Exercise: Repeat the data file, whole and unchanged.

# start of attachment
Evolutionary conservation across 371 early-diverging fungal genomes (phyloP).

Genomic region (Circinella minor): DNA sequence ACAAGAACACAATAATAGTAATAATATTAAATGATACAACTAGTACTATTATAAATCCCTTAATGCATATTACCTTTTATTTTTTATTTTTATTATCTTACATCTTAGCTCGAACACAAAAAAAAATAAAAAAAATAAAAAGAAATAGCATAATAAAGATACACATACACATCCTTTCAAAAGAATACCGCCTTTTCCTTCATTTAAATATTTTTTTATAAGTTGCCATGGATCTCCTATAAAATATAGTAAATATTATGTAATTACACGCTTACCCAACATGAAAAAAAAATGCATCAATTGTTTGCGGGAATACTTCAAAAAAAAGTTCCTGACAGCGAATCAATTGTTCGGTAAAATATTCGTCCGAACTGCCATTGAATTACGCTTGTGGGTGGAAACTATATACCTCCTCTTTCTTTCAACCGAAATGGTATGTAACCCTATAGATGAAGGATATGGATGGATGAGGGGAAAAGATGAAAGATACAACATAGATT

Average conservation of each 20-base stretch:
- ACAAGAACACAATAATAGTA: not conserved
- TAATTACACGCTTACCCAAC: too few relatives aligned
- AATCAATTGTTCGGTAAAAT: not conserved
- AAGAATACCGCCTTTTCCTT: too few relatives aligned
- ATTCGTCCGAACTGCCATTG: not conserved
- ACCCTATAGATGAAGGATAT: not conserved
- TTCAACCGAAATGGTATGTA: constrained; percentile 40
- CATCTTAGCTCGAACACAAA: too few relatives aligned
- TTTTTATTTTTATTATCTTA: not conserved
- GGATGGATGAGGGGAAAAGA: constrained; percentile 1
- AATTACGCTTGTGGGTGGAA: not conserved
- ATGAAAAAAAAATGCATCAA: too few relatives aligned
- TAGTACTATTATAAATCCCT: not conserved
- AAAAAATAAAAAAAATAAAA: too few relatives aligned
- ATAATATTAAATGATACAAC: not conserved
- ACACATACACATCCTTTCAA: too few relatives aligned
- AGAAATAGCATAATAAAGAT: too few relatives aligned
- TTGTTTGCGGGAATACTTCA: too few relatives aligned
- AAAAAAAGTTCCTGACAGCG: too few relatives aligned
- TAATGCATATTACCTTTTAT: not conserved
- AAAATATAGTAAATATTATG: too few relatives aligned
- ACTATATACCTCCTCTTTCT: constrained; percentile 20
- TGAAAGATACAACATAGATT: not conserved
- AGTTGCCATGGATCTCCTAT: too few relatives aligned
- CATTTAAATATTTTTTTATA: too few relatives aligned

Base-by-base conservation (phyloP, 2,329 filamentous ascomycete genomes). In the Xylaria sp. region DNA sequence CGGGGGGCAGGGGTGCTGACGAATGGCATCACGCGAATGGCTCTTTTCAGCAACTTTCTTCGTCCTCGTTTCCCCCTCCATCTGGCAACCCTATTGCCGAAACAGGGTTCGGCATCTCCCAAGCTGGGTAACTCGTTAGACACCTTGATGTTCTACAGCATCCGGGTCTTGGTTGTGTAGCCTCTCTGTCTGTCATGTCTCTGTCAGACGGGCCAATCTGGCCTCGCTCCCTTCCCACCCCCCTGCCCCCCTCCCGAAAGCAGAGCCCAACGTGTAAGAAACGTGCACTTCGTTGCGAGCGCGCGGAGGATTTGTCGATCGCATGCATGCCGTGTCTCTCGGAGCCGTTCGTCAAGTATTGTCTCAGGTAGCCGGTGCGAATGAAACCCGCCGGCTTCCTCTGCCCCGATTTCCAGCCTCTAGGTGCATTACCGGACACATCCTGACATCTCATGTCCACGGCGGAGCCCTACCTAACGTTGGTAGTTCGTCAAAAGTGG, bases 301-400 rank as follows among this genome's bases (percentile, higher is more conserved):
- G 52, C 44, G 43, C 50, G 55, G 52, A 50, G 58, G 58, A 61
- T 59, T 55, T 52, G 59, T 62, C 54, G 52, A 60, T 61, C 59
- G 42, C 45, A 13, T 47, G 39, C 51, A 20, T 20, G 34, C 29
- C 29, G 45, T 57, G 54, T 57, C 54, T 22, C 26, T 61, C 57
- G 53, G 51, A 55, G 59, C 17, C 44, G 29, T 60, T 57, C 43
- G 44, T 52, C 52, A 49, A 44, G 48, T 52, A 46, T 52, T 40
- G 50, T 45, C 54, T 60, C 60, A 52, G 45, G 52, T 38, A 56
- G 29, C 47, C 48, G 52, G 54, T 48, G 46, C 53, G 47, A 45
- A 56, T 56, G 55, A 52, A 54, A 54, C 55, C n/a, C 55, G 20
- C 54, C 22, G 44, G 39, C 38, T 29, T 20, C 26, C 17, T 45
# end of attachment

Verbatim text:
Evolutionary conservation across 371 early-diverging fungal genomes (phyloP).

Genomic region (Circinella minor): DNA sequence ACAAGAACACAATAATAGTAATAATATTAAATGATACAACTAGTACTATTATAAATCCCTTAATGCATATTACCTTTTATTTTTTATTTTTATTATCTTACATCTTAGCTCGAACACAAAAAAAAATAAAAAAAATAAAAAGAAATAGCATAATAAAGATACACATACACATCCTTTCAAAAGAATACCGCCTTTTCCTTCATTTAAATATTTTTTTATAAGTTGCCATGGATCTCCTATAAAATATAGTAAATATTATGTAATTACACGCTTACCCAACATGAAAAAAAAATGCATCAATTGTTTGCGGGAATACTTCAAAAAAAAGTTCCTGACAGCGAATCAATTGTTCGGTAAAATATTCGTCCGAACTGCCATTGAATTACGCTTGTGGGTGGAAACTATATACCTCCTCTTTCTTTCAACCGAAATGGTATGTAACCCTATAGATGAAGGATATGGATGGATGAGGGGAAAAGATGAAAGATACAACATAGATT

Average conservation of each 20-base stretch:
- ACAAGAACACAATAATAGTA: not conserved
- TAATTACACGCTTACCCAAC: too few relatives aligned
- AATCAATTGTTCGGTAAAAT: not conserved
- AAGAATACCGCCTTTTCCTT: too few relatives aligned
- ATTCGTCCGAACTGCCATTG: not conserved
- ACCCTATAGATGAAGGATAT: not conserved
- TTCAACCGAAATGGTATGTA: constrained; percentile 40
- CATCTTAGCTCGAACACAAA: too few relatives aligned
- TTTTTATTTTTATTATCTTA: not conserved
- GGATGGATGAGGGGAAAAGA: constrained; percentile 1
- AATTACGCTTGTGGGTGGAA: not conserved
- ATGAAAAAAAAATGCATCAA: too few relatives aligned
- TAGTACTATTATAAATCCCT: not conserved
- AAAAAATAAAAAAAATAAAA: too few relatives aligned
- ATAATATTAAATGATACAAC: not conserved
- ACACATACACATCCTTTCAA: too few relatives aligned
- AGAAATAGCATAATAAAGAT: too few relatives aligned
- TTGTTTGCGGGAATACTTCA: too few relatives aligned
- AAAAAAAGTTCCTGACAGCG: too few relatives aligned
- TAATGCATATTACCTTTTAT: not conserved
- AAAATATAGTAAATATTATG: too few relatives aligned
- ACTATATACCTCCTCTTTCT: constrained; percentile 20
- TGAAAGATACAACATAGATT: not conserved
- AGTTGCCATGGATCTCCTAT: too few relatives aligned
- CATTTAAATATTTTTTTATA: too few relatives aligned

Base-by-base conservation (phyloP, 2,329 filamentous ascomycete genomes). In the Xylaria sp. region DNA sequence CGGGGGGCAGGGGTGCTGACGAATGGCATCACGCGAATGGCTCTTTTCAGCAACTTTCTTCGTCCTCGTTTCCCCCTCCATCTGGCAACCCTATTGCCGAAACAGGGTTCGGCATCTCCCAAGCTGGGTAACTCGTTAGACACCTTGATGTTCTACAGCATCCGGGTCTTGGTTGTGTAGCCTCTCTGTCTGTCATGTCTCTGTCAGACGGGCCAATCTGGCCTCGCTCCCTTCCCACCCCCCTGCCCCCCTCCCGAAAGCAGAGCCCAACGTGTAAGAAACGTGCACTTCGTTGCGAGCGCGCGGAGGATTTGTCGATCGCATGCATGCCGTGTCTCTCGGAGCCGTTCGTCAAGTATTGTCTCAGGTAGCCGGTGCGAATGAAACCCGCCGGCTTCCTCTGCCCCGATTTCCAGCCTCTAGGTGCATTACCGGACACATCCTGACATCTCATGTCCACGGCGGAGCCCTACCTAACGTTGGTAGTTCGTCAAAAGTGG, bases 301-400 rank as follows among this genome's bases (percentile, higher is more conserved):
- G 52, C 44, G 43, C 50, G 55, G 52, A 50, G 58, G 58, A 61
- T 59, T 55, T 52, G 59, T 62, C 54, G 52, A 60, T 61, C 59
- G 42, C 45, A 13, T 47, G 39, C 51, A 20, T 20, G 34, C 29
- C 29, G 45, T 57, G 54, T 57, C 54, T 22, C 26, T 61, C 57
- G 53, G 51, A 55, G 59, C 17, C 44, G 29, T 60, T 57, C 43
- G 44, T 52, C 52, A 49, A 44, G 48, T 52, A 46, T 52, T 40
- G 50, T 45, C 54, T 60, C 60, A 52, G 45, G 52, T 38, A 56
- G 29, C 47, C 48, G 52, G 54, T 48, G 46, C 53, G 47, A 45
- A 56, T 56, G 55, A 52, A 54, A 54, C 55, C n/a, C 55, G 20
- C 54, C 22, G 44, G 39, C 38, T 29, T 20, C 26, C 17, T 45